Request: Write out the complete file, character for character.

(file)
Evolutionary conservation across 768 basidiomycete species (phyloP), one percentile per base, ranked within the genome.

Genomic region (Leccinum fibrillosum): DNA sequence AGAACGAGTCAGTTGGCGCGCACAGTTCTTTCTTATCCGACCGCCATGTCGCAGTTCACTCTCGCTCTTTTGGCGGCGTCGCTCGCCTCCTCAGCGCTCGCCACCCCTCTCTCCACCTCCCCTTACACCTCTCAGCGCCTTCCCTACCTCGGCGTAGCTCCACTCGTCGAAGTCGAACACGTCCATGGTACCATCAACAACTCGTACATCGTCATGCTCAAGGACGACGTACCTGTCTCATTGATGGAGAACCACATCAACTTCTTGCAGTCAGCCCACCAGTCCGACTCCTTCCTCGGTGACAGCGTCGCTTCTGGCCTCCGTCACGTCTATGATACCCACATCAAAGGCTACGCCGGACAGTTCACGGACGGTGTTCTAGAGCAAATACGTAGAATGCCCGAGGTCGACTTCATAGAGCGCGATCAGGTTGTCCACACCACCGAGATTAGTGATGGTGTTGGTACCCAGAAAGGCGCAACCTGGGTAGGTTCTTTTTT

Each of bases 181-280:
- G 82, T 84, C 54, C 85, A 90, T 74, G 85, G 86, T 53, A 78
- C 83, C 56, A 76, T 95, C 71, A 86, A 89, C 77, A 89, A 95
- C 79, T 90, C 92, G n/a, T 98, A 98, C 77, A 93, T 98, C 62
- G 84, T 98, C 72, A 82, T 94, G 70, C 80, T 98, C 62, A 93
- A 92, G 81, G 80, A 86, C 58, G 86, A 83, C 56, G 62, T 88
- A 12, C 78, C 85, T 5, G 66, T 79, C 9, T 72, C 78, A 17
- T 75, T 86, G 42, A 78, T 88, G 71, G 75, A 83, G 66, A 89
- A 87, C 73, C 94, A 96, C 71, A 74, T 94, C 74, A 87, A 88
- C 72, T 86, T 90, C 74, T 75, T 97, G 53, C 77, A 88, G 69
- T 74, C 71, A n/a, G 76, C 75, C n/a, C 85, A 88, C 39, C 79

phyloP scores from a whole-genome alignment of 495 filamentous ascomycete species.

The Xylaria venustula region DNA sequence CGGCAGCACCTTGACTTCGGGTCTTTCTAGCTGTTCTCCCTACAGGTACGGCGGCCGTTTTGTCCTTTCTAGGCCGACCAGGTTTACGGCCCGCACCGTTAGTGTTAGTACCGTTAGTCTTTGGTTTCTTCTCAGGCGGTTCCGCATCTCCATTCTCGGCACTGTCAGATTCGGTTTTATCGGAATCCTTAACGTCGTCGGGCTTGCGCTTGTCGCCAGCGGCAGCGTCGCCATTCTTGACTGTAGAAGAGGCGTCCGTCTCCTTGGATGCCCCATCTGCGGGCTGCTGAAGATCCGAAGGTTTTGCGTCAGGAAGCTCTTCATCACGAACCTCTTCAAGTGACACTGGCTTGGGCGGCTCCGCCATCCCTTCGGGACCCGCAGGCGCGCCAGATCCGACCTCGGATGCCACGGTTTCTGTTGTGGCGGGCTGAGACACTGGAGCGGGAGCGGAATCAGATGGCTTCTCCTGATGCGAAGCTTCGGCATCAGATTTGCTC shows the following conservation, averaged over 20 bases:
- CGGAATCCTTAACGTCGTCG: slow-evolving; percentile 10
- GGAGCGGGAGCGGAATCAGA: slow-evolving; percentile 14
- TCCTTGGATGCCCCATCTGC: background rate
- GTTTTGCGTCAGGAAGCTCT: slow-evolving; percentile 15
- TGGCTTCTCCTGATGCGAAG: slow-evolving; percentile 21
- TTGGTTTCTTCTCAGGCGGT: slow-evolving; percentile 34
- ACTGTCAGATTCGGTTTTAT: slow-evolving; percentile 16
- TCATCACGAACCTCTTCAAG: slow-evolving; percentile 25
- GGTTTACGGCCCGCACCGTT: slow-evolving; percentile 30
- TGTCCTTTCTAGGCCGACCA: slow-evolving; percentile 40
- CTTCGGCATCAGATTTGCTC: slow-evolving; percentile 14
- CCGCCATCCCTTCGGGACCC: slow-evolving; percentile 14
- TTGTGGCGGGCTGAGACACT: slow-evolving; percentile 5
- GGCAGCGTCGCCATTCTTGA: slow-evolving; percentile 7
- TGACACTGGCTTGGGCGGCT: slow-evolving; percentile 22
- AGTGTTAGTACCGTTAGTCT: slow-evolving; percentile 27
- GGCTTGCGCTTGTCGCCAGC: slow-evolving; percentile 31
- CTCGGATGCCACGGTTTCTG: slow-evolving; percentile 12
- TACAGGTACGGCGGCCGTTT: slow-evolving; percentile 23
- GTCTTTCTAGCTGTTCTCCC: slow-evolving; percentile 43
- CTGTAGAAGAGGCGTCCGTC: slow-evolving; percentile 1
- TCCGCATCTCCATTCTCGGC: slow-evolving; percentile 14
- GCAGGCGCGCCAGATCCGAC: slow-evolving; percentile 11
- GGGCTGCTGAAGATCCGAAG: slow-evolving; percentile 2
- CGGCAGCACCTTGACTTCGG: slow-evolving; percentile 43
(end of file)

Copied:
Evolutionary conservation across 768 basidiomycete species (phyloP), one percentile per base, ranked within the genome.

Genomic region (Leccinum fibrillosum): DNA sequence AGAACGAGTCAGTTGGCGCGCACAGTTCTTTCTTATCCGACCGCCATGTCGCAGTTCACTCTCGCTCTTTTGGCGGCGTCGCTCGCCTCCTCAGCGCTCGCCACCCCTCTCTCCACCTCCCCTTACACCTCTCAGCGCCTTCCCTACCTCGGCGTAGCTCCACTCGTCGAAGTCGAACACGTCCATGGTACCATCAACAACTCGTACATCGTCATGCTCAAGGACGACGTACCTGTCTCATTGATGGAGAACCACATCAACTTCTTGCAGTCAGCCCACCAGTCCGACTCCTTCCTCGGTGACAGCGTCGCTTCTGGCCTCCGTCACGTCTATGATACCCACATCAAAGGCTACGCCGGACAGTTCACGGACGGTGTTCTAGAGCAAATACGTAGAATGCCCGAGGTCGACTTCATAGAGCGCGATCAGGTTGTCCACACCACCGAGATTAGTGATGGTGTTGGTACCCAGAAAGGCGCAACCTGGGTAGGTTCTTTTTT

Each of bases 181-280:
- G 82, T 84, C 54, C 85, A 90, T 74, G 85, G 86, T 53, A 78
- C 83, C 56, A 76, T 95, C 71, A 86, A 89, C 77, A 89, A 95
- C 79, T 90, C 92, G n/a, T 98, A 98, C 77, A 93, T 98, C 62
- G 84, T 98, C 72, A 82, T 94, G 70, C 80, T 98, C 62, A 93
- A 92, G 81, G 80, A 86, C 58, G 86, A 83, C 56, G 62, T 88
- A 12, C 78, C 85, T 5, G 66, T 79, C 9, T 72, C 78, A 17
- T 75, T 86, G 42, A 78, T 88, G 71, G 75, A 83, G 66, A 89
- A 87, C 73, C 94, A 96, C 71, A 74, T 94, C 74, A 87, A 88
- C 72, T 86, T 90, C 74, T 75, T 97, G 53, C 77, A 88, G 69
- T 74, C 71, A n/a, G 76, C 75, C n/a, C 85, A 88, C 39, C 79

phyloP scores from a whole-genome alignment of 495 filamentous ascomycete species.

The Xylaria venustula region DNA sequence CGGCAGCACCTTGACTTCGGGTCTTTCTAGCTGTTCTCCCTACAGGTACGGCGGCCGTTTTGTCCTTTCTAGGCCGACCAGGTTTACGGCCCGCACCGTTAGTGTTAGTACCGTTAGTCTTTGGTTTCTTCTCAGGCGGTTCCGCATCTCCATTCTCGGCACTGTCAGATTCGGTTTTATCGGAATCCTTAACGTCGTCGGGCTTGCGCTTGTCGCCAGCGGCAGCGTCGCCATTCTTGACTGTAGAAGAGGCGTCCGTCTCCTTGGATGCCCCATCTGCGGGCTGCTGAAGATCCGAAGGTTTTGCGTCAGGAAGCTCTTCATCACGAACCTCTTCAAGTGACACTGGCTTGGGCGGCTCCGCCATCCCTTCGGGACCCGCAGGCGCGCCAGATCCGACCTCGGATGCCACGGTTTCTGTTGTGGCGGGCTGAGACACTGGAGCGGGAGCGGAATCAGATGGCTTCTCCTGATGCGAAGCTTCGGCATCAGATTTGCTC shows the following conservation, averaged over 20 bases:
- CGGAATCCTTAACGTCGTCG: slow-evolving; percentile 10
- GGAGCGGGAGCGGAATCAGA: slow-evolving; percentile 14
- TCCTTGGATGCCCCATCTGC: background rate
- GTTTTGCGTCAGGAAGCTCT: slow-evolving; percentile 15
- TGGCTTCTCCTGATGCGAAG: slow-evolving; percentile 21
- TTGGTTTCTTCTCAGGCGGT: slow-evolving; percentile 34
- ACTGTCAGATTCGGTTTTAT: slow-evolving; percentile 16
- TCATCACGAACCTCTTCAAG: slow-evolving; percentile 25
- GGTTTACGGCCCGCACCGTT: slow-evolving; percentile 30
- TGTCCTTTCTAGGCCGACCA: slow-evolving; percentile 40
- CTTCGGCATCAGATTTGCTC: slow-evolving; percentile 14
- CCGCCATCCCTTCGGGACCC: slow-evolving; percentile 14
- TTGTGGCGGGCTGAGACACT: slow-evolving; percentile 5
- GGCAGCGTCGCCATTCTTGA: slow-evolving; percentile 7
- TGACACTGGCTTGGGCGGCT: slow-evolving; percentile 22
- AGTGTTAGTACCGTTAGTCT: slow-evolving; percentile 27
- GGCTTGCGCTTGTCGCCAGC: slow-evolving; percentile 31
- CTCGGATGCCACGGTTTCTG: slow-evolving; percentile 12
- TACAGGTACGGCGGCCGTTT: slow-evolving; percentile 23
- GTCTTTCTAGCTGTTCTCCC: slow-evolving; percentile 43
- CTGTAGAAGAGGCGTCCGTC: slow-evolving; percentile 1
- TCCGCATCTCCATTCTCGGC: slow-evolving; percentile 14
- GCAGGCGCGCCAGATCCGAC: slow-evolving; percentile 11
- GGGCTGCTGAAGATCCGAAG: slow-evolving; percentile 2
- CGGCAGCACCTTGACTTCGG: slow-evolving; percentile 43